Given this belief, Isiah has gone out and acquired players in his own image. His roster is stocked with scorers who are not efficient shooters and/or prone to turnovers.  The common starting line-up of Stephon Marbury, Jamal Crawford, Quintin Richardson, Zach Randolph, and Eddy Curry consists of five players who can score.  With the exception of Curry, though, these players are below average with respect to shooting efficiency. Curry is efficient, but he’s prone to turnovers (and can’t rebound very well).

If scoring is all that mattered in basketball, the Knicks with these five players on the court would be a dominant team.  All five players are capable of a per-game scoring mark in double digits.  With such talent on the court, opposing defenses should be overwhelmed.  Furthermore, the shooting efficiency of these players should rise as opposing defenses cannot decide who should be guarded. 

It’s my sense that Isiah believes the story I just told.  And furthermore, and this is the point I would strongly emphasize, I would argue he’s not alone.  As I argued in the Yale Economic Review, I think if most general managers had the money given to Isiah, they would also go out and buy every scorer they could lay their hands upon. And when that team of scorers didn’t win, they would make the same arguments you hear from Isiah.  The problem is not a lack of productive talent, the problem is team chemistry and effort.

The Lack of Productive Talent

If we look at the Wages of Wins measures, though, we see that chemistry isn’t the real problem with the Knicks.  The real problem is a lack of productive talent. In sum, many of these players are simply not that good.

Table Two reports the career productivity – entering the 2007-08 season – of each player on the Knicks roster who is currently playing at least 12 minutes per contest.

Table Two: Career Performance of the New York Knicks

From Table Two we see that only two players on the Knicks – Lee and Balkman – have a career WP48 that is substantially above average.  And neither of these players has started the majority of New York’s games (Balkman only plays twelve minutes a game).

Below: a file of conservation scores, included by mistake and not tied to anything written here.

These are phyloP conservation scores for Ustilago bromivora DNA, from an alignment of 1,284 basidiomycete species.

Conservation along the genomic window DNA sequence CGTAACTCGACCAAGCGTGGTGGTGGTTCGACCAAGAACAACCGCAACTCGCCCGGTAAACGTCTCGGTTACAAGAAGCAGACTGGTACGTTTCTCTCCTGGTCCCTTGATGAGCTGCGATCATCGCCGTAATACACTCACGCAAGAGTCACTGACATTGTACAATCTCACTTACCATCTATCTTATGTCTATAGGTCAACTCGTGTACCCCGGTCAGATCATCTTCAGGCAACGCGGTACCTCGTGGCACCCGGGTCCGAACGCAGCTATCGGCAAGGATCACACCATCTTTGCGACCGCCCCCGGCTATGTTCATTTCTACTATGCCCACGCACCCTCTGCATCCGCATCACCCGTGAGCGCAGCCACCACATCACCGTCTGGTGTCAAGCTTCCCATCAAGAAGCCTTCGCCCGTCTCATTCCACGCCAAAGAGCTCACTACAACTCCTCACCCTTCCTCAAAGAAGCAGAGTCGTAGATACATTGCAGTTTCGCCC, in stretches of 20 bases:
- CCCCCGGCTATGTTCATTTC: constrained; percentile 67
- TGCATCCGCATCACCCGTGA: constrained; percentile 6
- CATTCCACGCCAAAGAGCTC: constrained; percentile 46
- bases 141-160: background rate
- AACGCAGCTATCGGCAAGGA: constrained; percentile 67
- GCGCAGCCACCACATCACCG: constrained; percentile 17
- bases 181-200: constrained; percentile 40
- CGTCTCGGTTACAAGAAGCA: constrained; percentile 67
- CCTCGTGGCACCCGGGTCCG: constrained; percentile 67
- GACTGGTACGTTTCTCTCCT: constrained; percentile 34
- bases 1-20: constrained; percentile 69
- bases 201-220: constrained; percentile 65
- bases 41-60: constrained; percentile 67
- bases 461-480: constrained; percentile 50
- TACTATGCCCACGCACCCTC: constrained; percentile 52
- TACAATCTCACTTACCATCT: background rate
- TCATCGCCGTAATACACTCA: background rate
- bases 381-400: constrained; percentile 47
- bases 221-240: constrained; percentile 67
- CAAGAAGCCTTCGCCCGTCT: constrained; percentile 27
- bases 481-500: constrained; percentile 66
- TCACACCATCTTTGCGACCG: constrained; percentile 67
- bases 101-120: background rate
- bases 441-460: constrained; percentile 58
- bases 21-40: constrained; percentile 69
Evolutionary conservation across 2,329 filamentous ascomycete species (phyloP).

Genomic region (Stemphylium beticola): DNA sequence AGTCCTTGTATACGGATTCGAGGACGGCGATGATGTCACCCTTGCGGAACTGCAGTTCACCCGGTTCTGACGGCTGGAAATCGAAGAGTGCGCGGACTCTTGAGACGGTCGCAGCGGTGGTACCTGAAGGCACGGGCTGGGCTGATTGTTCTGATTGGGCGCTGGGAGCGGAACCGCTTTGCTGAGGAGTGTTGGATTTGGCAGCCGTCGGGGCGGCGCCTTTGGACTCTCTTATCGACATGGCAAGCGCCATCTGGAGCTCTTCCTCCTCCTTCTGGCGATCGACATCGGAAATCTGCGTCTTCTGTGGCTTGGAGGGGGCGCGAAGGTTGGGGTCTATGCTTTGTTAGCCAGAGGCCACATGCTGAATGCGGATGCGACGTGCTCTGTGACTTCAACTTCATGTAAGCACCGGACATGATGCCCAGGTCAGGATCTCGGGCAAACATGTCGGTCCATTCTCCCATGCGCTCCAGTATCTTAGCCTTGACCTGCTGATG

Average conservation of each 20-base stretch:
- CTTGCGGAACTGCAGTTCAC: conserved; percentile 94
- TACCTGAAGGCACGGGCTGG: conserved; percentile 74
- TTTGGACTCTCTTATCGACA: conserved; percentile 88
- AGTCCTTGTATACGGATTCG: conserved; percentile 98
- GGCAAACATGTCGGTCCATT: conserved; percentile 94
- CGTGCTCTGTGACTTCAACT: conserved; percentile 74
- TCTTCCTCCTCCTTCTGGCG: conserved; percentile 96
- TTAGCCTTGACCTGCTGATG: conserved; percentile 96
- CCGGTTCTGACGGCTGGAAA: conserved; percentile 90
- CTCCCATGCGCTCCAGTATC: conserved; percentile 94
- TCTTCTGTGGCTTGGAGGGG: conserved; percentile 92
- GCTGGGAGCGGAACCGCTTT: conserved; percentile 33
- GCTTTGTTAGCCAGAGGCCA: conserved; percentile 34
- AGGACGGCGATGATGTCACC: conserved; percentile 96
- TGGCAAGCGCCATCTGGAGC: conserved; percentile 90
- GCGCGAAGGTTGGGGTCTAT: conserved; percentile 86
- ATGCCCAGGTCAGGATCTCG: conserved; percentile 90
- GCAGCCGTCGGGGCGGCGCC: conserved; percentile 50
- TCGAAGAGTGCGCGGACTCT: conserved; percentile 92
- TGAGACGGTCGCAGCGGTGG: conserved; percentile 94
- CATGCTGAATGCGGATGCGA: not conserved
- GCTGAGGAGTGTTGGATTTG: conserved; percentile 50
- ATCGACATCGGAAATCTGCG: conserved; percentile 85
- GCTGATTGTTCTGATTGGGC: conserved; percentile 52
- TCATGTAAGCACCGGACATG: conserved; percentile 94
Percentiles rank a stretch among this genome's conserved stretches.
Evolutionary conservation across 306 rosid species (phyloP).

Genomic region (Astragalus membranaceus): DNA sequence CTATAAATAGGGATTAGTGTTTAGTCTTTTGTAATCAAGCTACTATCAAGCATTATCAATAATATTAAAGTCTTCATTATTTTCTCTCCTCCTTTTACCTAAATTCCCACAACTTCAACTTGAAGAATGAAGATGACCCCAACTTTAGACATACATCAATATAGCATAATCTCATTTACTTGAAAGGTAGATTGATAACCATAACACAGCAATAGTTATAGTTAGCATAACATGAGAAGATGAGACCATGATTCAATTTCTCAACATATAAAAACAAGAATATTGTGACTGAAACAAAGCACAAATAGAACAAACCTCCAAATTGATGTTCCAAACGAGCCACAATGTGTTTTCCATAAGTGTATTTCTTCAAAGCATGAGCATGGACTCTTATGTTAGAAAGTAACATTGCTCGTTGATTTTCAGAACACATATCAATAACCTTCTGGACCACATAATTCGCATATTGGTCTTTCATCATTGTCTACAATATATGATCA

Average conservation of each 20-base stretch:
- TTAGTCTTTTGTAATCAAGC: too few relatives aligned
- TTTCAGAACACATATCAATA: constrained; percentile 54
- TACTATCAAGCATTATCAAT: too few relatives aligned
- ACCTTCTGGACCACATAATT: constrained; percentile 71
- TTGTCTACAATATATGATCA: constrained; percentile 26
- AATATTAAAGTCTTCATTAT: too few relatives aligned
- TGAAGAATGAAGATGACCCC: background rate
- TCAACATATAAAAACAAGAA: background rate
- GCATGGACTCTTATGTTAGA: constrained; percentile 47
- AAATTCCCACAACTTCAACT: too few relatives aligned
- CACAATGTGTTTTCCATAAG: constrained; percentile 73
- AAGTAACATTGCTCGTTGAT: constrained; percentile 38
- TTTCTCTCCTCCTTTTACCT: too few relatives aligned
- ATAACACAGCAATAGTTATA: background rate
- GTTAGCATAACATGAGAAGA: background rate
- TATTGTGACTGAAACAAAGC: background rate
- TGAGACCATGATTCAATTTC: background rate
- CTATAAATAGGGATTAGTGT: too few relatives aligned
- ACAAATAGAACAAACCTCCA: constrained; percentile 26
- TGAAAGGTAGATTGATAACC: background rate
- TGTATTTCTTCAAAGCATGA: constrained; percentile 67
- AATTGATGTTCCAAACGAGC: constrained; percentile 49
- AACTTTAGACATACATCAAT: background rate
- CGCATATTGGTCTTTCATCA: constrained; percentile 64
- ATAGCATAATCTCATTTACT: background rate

Looking at the other players on the roster we see that Richardson, Marbury, Randolph, and Malik Rose hover around the average mark (although Rose has declined considerably late in his career).  And the remaining five players are substantially below average.

In addition to reporting the career averages, Table Two also notes how often each player finished a season with a WP48 in excess of 0.100.  As you can see, of the 63 player seasons played, only 24 of these were above average.  Furthermore, Curry and Crawford, two starters on the Knicks, have combined to offer only one above average season in their careers.  In sum, most of these players have been below average most of the time.

The PER Story

Again, though, the perception is that these players are generally “good.” And when we turn to John Hollinger’s Player Efficiency Rating (PER), that’s a story we hear.  PER tells us that five of these players – Lee, Balkman, Marbury, Randolph, and Curry – have been above average for their career.  Crawford, with a career mark just below average, has been above average five out of the seven seasons he has played.  When we look at all players on the Knicks, this team has posted above average PER marks in 36 of the 63 seasons played.

The PER measure emphasizes player scoring.  Hence, I think it’s consistent with what Thomas seems to be saying.  If we focus on scoring then we have to conclude the Knicks are an above average team.  Unfortunately, year after year, the team’s won-loss record tells a very different story.  And it’s that story that has made New York fans so angry with Isiah Thomas. 

But I would argue again that this is not his fault.  He seems to believe, like so many others, that scoring is the most important thing to look at in evaluating a player.  And I would argue, it’s not Isiah’s fault that he was given enough money to show that the team with the most scorers is not always the team with the most points when the game is over.

– DJ

Our research on the NBA was summarized HERE.

The Technical Notes at provides substantially more information on the published research behind Wins Produced and Win Score

Wins Produced, Win Score, and PAWSmin are also discussed in the following posts:

Simple Models of Player Performance

Wins Produced vs. Win Score

What Wins Produced Says and What It Does Not Say

Introducing PAWSmin — and a Defense of Box Score Statistics

Finally, A Guide to Evaluating Models contains useful hints on how to interpret and evaluate statistical models.